This, to us, means only one thing—that, there is a dire need of disruptive mechanisms to shift paradigms in the INGO sector for a more cohesive and egalitarian global civil society. As promising as it is, RINGO has an ambitious plan to be a “game changer.” 

At a partners’ strategic meeting held in Accra in January 2023, Deborah Doane, convenor of the project noted that RINGO is giving CSOs in the global south a sense of hope and has the potential to build a harmonised and transformed global civil society in the next ten years. 

“RINGO is catalyst for transforming global civil society. Our dream is to have a more harmonised civil society in the next ten years,” she said.  

Executive Director of WACSI, Nana Afadzinu is strongly optimistic about the prospects of the disruptive project.  

 “It has been a learning process. One which is building solidarity globally. It has been remarkably interesting, engaging and a challenging process for a systemic change to address power imbalance within the international development system,” she said in an interview held on the sidelines of the strategic meeting. 

Phase one of the project set a daring tone to anchor the change that is needed within the civil society ecosystem. In fact, the initiative has received global applaud and support.  

Our first research work got responses from 600 national and local CSOs globally as highlighted in our 2021 report titled ‘ Fostering Equitable North-South Civil Society Partnerships: Voices from the South’ 

We have had twelve global convenings and 72 coaching sessions as part of the Social Lab convening and coaching initiatives whereas we have received 47%, 45% and 8% for global north, south and diaspora representations, respectively. 

To ensure we build a more robust support system for the project, eight organisational partnerships including Partos, the Centre for Humanitarian Leadership, Disrupt Development, and the Council on Foundations, as well as strong relationships with CIVICUS, the Global Fund for Community Foundations (GFCF) and the Pledge for Change continue to enhance the potency of the initiative.  

These partners have understood the importance of RINGO and the need to rally support for it. 

The RINGO Social Lab has received input from 95 change agents from across the ecosystem. This includes local and national CSOs, social movements, large INGOs, bilateral and independent funders, researchers, academics and think tanks as well as independent consultants and social enterprises, constituting a rich repository of knowledge. 

We have successfully assembled 35 RINGO speaking engagements, six funder action pods, one southern action pod (hosted by GFCF), issued and dispatched five RINGO community newsletters to a mailing list of over 1000 subscribers, composed four RINGO podcasts as well as two ‘open house’ events with over 275 attendees.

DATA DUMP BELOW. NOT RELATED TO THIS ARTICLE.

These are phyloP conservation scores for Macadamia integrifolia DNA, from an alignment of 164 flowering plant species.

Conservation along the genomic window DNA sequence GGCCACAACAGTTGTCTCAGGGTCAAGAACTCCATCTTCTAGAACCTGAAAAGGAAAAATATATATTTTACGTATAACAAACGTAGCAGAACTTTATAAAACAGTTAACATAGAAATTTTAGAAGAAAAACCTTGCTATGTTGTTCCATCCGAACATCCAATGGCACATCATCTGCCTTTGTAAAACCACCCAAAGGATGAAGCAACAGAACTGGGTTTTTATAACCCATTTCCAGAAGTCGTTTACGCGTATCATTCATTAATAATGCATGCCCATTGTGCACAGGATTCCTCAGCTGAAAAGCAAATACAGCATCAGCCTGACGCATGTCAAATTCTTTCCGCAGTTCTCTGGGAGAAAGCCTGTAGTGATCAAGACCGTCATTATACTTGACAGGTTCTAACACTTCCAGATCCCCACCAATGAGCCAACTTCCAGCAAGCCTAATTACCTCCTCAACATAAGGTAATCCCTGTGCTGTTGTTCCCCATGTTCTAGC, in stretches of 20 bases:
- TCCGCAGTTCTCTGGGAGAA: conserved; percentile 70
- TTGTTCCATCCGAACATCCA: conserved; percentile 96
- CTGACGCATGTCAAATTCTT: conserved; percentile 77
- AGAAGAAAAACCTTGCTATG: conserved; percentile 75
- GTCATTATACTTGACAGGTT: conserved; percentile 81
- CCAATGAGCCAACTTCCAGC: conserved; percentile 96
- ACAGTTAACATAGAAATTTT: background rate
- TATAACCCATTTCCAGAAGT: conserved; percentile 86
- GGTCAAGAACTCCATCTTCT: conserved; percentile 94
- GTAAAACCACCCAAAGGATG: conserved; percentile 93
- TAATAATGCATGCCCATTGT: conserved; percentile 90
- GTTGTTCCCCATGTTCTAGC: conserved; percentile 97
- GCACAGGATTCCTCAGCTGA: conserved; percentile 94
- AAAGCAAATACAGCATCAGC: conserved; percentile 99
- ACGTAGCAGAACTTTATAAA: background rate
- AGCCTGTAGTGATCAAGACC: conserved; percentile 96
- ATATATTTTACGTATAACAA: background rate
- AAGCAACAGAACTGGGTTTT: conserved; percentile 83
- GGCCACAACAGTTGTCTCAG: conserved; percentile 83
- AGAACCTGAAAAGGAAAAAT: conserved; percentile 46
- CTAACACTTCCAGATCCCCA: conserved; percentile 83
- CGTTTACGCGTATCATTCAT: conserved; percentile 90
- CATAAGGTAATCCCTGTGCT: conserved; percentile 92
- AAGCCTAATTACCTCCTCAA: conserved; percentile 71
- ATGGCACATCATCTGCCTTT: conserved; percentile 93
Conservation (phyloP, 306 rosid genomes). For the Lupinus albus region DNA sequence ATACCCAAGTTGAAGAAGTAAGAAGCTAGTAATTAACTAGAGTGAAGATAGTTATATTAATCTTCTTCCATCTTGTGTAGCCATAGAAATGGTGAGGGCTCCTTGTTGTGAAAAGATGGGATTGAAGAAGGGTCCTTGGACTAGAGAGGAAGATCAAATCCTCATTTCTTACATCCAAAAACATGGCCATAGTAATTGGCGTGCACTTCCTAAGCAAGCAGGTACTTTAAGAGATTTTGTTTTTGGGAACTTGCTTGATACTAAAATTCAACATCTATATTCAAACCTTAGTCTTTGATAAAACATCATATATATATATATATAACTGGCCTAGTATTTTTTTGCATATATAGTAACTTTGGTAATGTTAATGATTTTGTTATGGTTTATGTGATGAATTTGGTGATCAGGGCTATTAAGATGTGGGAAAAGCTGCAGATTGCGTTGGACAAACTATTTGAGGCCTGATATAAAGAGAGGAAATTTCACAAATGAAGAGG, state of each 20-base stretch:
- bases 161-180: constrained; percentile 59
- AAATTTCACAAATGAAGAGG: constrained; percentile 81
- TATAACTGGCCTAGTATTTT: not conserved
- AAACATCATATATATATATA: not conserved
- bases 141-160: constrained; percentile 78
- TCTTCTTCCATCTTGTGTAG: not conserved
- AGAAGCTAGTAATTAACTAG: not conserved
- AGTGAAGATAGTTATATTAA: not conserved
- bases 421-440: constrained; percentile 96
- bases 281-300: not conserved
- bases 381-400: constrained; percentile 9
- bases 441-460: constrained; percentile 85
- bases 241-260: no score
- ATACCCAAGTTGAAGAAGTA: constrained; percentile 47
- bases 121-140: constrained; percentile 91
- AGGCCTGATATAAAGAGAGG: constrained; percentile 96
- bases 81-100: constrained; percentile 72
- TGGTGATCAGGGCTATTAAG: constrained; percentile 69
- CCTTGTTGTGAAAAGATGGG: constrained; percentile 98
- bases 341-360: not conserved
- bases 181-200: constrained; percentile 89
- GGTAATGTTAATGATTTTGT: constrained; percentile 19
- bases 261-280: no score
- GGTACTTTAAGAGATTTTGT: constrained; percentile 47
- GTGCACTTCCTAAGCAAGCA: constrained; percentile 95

RINGO is a leading globally coordinated cross-sectoral effort to revolutionise the sector by interrogating the purpose, structures, power, and positioning of INGOs. 

From Innovation to Transformation – Phase two of RINGO in the Offing 

Because transformation is a gradual process, RINGO is on a journey. A ten-year journey that will revolutionise and reform global civil society. 

Though it was originally designed as a two-year process, intended to close in December 2022, the challenges identified in the global civil society require a lot more work and time. The RINGO process has accordingly been tailored to adapt to the evolving challenges. This requires more work. 

Phase two, which opens a new chapter of RINGO effective 2023, will see initiatives that will augment the impact of the project. The drive for transformation remains high!  

“We want to see more impact and better results in the next ten years. Deborah Doane, project convenor said at a partners’ strategic meeting on Wednesday, 25 January 2023 in Accra. 

The next chapter of RINGO will see WACSI leading as a convener and being supported by all the other partners including Rights CoLab and Reos Partners 

“WACSI’s expertise and experience in working with civil society groups in West Africa makes it well-suited to lead this important initiative,” Nana Afadzinu, Executive Director noted. 

Charles Kojo Vandyck, Head, Capacity Development unit at WACSI, a key member of the RINGO core team highlighted the learning experiences gained by WACSI while playing a pivotal role in the first phase of the project.  

“It has been an empowering opportunity for us to be involved in RINGO. It has given us visibility for the work we do.  

 RINGO also exposed us to new skills, spaces, and interactions on particularly important conversations on development and civil society in general,” he said.  

According to him, leading this phase of RINGO is a profitable one for WACSI as the project’s overall goal aligns perfectly well with the Institute’s strategic ambitions. “For years we have been spearheading discussions on localisation and #ShiftThePower as a way of driving people–led development,” he added. 

RINGO will therefore position WACSI at the core of efforts geared towards promoting local leadership, localisation, decolonisation among other new development innovations aimed at improving the global civil society ecosystem.  

The original version of this blog can be found on WASCI’s website: https://wacsi.org/from-innovation-to-transformation-how-ringo-is-revolutionising-global-civil-society/